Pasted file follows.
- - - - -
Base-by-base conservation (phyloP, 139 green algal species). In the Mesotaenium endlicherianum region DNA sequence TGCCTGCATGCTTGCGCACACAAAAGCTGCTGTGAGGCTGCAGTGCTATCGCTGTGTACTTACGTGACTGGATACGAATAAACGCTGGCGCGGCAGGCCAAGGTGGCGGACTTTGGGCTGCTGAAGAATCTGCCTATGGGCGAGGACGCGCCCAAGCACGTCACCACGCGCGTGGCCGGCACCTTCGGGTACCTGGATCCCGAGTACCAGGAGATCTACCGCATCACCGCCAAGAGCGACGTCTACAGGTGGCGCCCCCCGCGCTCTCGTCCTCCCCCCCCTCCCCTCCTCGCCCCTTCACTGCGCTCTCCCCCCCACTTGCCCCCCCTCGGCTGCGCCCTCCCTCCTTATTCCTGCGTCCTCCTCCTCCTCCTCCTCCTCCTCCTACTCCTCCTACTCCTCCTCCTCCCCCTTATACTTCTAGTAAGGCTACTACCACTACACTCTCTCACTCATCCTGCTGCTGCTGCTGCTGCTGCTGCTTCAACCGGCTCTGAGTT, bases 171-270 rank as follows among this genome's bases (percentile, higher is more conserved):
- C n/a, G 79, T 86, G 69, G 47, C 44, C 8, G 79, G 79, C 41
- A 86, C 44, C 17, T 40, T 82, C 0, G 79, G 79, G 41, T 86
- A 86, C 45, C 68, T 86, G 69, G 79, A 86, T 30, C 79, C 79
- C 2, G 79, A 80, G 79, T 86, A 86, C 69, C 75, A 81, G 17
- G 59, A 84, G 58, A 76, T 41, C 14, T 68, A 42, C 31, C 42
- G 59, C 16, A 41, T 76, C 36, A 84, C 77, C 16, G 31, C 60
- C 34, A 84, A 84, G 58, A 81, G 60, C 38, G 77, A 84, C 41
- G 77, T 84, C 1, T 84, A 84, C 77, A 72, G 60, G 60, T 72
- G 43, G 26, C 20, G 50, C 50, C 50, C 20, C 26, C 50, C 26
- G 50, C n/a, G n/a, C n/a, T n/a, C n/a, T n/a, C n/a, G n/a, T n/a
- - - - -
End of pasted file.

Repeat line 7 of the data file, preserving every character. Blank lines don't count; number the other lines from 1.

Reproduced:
- G 59, C 16, A 41, T 76, C 36, A 84, C 77, C 16, G 31, C 60